Birth to the Early Years – The doctor said you were the mirror image of your older sister when you came out. You had a little less hair and smaller eyes, but were quite similar in black and white ‘70s photo print. You spent a lot of time chilling in a high-chair while watching people swirl around you. Observation is a smart move. Keep in mind actions over any words you ever hear. There is beauty in your curiosity.
Kindergarten – On picture day, you are going to want to put water from the fountain on your hair. Yes, the other kids are doing it to slick down wayward cowlicks. Trust me on this one. Your hair is a beautiful, thick kinky grade that slicks by oil better than water. The water will turn Mom’s plaited masterpiece into a dense poof, which equals funky pictures. Don’t worry. Though Mom gets mad, she buys the pictures anyway. I wish you knew that kinky hair is cool. You’ll forget that around fourth grade. You’ll be too young to understand beauty doesn’t come from a bottle and be swayed by the pressure to appear to have “good hair.” There is beauty in your naivety.
First to Third Grade – Having learned from the water bomb incident a few years back, you now take rocking pics. You’ve thrived through a family move and three schools in as many years. I love the mischievous dance of light in your eyes and your spirit for laughter and fun. Tuck that away. There is beauty in your joy.
Fourth to Six Grade – Dare we call these the awkward years? In fifth grade, you’ll wish for wider hips to balance out your sprouting height and give you curves. Nice wish, smarty! Oh, you get a bounty of hips later. There is beauty in your wishes.
Seventh to Eighth Grade – You struggle to embrace a style to make an unfortunate haircut work for you. You look at the other girls who have blossomed, then establish a core of buddies who are gawky like you. By eighth grade, the bad haircut has grown out and you find your wings. Make the cheerleading squad, make the women’s choir, made the Junior Theater Ensemble for next year. You are singing and dancing and fearless. Remember that feeling. There is beauty in your life flame.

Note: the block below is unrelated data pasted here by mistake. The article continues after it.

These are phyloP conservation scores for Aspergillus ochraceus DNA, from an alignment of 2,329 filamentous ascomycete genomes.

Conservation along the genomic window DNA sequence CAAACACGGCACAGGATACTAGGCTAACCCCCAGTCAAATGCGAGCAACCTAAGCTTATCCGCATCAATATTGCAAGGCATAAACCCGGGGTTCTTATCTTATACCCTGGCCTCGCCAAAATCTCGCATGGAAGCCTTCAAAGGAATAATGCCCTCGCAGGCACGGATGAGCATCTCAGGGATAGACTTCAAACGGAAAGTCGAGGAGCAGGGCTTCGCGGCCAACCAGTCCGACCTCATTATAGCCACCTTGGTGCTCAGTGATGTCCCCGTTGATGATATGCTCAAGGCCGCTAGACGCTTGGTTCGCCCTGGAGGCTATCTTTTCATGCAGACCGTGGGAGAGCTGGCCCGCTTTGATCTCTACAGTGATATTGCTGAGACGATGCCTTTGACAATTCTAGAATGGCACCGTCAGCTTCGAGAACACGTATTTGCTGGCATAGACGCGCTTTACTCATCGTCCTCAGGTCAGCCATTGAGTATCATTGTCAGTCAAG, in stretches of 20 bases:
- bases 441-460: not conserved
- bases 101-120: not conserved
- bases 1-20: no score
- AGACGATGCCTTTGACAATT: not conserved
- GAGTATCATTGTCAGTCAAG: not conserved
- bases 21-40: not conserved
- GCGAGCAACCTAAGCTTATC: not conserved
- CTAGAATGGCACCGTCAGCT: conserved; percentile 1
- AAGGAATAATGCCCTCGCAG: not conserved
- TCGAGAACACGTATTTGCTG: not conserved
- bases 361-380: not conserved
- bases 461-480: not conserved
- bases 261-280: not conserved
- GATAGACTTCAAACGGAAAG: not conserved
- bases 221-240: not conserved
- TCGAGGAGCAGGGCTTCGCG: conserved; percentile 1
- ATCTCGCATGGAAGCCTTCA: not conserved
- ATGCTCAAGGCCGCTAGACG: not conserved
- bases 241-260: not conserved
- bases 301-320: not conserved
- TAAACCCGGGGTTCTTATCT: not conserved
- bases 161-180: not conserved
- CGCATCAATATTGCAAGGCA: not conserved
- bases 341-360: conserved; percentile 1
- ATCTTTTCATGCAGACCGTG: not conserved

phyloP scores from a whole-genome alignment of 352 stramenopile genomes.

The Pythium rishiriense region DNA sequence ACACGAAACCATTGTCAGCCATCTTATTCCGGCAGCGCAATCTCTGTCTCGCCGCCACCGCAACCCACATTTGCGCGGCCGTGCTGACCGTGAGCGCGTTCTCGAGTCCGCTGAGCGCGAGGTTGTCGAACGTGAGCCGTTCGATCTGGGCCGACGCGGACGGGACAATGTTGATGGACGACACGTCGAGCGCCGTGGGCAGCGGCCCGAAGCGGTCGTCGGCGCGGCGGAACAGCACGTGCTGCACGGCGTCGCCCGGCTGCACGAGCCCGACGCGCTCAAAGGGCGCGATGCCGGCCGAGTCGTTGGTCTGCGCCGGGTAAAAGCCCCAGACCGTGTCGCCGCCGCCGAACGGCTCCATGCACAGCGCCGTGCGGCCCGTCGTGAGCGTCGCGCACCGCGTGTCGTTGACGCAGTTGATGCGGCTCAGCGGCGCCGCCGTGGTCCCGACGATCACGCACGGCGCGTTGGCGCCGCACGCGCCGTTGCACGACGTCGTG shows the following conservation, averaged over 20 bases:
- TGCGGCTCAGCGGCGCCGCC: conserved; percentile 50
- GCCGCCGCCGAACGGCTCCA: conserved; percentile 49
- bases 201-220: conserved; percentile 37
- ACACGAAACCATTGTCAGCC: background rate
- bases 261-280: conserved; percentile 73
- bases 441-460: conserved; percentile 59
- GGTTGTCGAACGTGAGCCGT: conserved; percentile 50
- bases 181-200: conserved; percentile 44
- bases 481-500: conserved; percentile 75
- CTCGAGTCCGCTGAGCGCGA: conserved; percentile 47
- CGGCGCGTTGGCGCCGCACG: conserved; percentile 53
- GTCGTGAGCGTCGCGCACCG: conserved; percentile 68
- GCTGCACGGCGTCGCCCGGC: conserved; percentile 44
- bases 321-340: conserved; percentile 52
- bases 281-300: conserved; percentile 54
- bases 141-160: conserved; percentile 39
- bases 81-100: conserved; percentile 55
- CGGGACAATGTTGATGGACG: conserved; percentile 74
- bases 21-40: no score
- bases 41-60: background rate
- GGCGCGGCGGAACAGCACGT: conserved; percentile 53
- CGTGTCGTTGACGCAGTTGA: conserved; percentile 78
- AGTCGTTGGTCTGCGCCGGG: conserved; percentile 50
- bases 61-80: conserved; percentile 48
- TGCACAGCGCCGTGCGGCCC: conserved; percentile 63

High School – The makings of a moody poet are afoot. Your style is a parade of all black topped by an oversized wool coat, a swiped hand-me-down from your father, and tassel boots. You move in and around these years as parts of your world crash and turn. There is beauty in your words.
The College Years – Walking to your own life beat, you avoid the freshmen 15 to tack on the junior 30. Then 40. Then 50. I love your knack for tucking the rolls under looser fitting, yet still stylish clothes. There is truth that it is what’s eating you from the inside that drives what you eat on the outside. Slow down. There is beauty in your learning.
Mid-20s – So this is what the work world is like? You want to go back to college now. To take more time. To get more sleep. Yeah, I know you do. You fall into your first career then pace your footing in the business world, teach yourself about all things Microsoft and thrive. There is beauty in your focus.
Rounding 30s – You feel like you’ve gone the path of the clichéd hell in a hand basket. Where goals put in journals a decade ago are not met and dreams are a distant memory. You walk away from one career to cast yourself into another. You learn all the chatter from the outside world is their issue not yours. You learn to be mindful. And if something fails, you know you can reinvent yourself. If I could give any message to my younger self, it is that simple truth. There is beauty in your change.
This piece was written as part of the Beauty of a Woman Blogfest. Make sure you swing by August McLaughlin’s fabulous blog to read and share thoughts on the other pieces by Wednesday March 3 for a chance to win one of two $50 gift cards.